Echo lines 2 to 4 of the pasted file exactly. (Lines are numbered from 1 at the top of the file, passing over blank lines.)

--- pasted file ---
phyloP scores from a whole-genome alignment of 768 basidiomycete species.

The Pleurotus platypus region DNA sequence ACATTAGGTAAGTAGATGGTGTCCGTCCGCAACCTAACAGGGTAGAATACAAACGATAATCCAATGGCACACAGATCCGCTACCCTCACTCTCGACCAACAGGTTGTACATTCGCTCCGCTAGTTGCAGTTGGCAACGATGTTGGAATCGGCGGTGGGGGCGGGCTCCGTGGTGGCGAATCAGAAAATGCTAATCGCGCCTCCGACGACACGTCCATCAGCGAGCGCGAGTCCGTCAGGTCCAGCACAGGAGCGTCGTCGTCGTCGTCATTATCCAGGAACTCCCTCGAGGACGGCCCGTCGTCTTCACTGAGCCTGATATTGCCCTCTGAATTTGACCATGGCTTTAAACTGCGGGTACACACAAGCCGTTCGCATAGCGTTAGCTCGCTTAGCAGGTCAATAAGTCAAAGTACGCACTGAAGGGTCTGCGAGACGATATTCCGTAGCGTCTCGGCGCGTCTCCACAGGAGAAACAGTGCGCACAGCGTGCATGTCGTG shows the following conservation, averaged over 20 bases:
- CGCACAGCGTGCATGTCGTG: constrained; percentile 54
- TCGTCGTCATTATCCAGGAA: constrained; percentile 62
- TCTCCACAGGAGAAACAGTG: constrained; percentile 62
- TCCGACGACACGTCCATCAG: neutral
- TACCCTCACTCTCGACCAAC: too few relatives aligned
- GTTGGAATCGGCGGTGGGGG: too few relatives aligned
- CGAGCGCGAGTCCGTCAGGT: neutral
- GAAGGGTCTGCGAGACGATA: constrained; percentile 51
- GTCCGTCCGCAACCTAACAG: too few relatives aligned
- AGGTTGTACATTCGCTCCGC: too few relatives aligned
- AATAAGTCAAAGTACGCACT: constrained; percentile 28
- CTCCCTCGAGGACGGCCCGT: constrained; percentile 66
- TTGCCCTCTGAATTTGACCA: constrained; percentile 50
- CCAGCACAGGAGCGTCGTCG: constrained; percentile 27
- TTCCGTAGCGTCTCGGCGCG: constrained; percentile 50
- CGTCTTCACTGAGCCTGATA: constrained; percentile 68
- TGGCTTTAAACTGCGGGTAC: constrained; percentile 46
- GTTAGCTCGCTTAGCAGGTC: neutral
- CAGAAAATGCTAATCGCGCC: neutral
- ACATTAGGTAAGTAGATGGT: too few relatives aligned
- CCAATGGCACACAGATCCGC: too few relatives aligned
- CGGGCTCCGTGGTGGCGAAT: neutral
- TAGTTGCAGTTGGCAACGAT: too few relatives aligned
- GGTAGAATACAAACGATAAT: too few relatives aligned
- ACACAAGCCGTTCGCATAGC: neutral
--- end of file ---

The Pleurotus platypus region DNA sequence ACATTAGGTAAGTAGATGGTGTCCGTCCGCAACCTAACAGGGTAGAATACAAACGATAATCCAATGGCACACAGATCCGCTACCCTCACTCTCGACCAACAGGTTGTACATTCGCTCCGCTAGTTGCAGTTGGCAACGATGTTGGAATCGGCGGTGGGGGCGGGCTCCGTGGTGGCGAATCAGAAAATGCTAATCGCGCCTCCGACGACACGTCCATCAGCGAGCGCGAGTCCGTCAGGTCCAGCACAGGAGCGTCGTCGTCGTCGTCATTATCCAGGAACTCCCTCGAGGACGGCCCGTCGTCTTCACTGAGCCTGATATTGCCCTCTGAATTTGACCATGGCTTTAAACTGCGGGTACACACAAGCCGTTCGCATAGCGTTAGCTCGCTTAGCAGGTCAATAAGTCAAAGTACGCACTGAAGGGTCTGCGAGACGATATTCCGTAGCGTCTCGGCGCGTCTCCACAGGAGAAACAGTGCGCACAGCGTGCATGTCGTG shows the following conservation, averaged over 20 bases:
- CGCACAGCGTGCATGTCGTG: constrained; percentile 54
- TCGTCGTCATTATCCAGGAA: constrained; percentile 62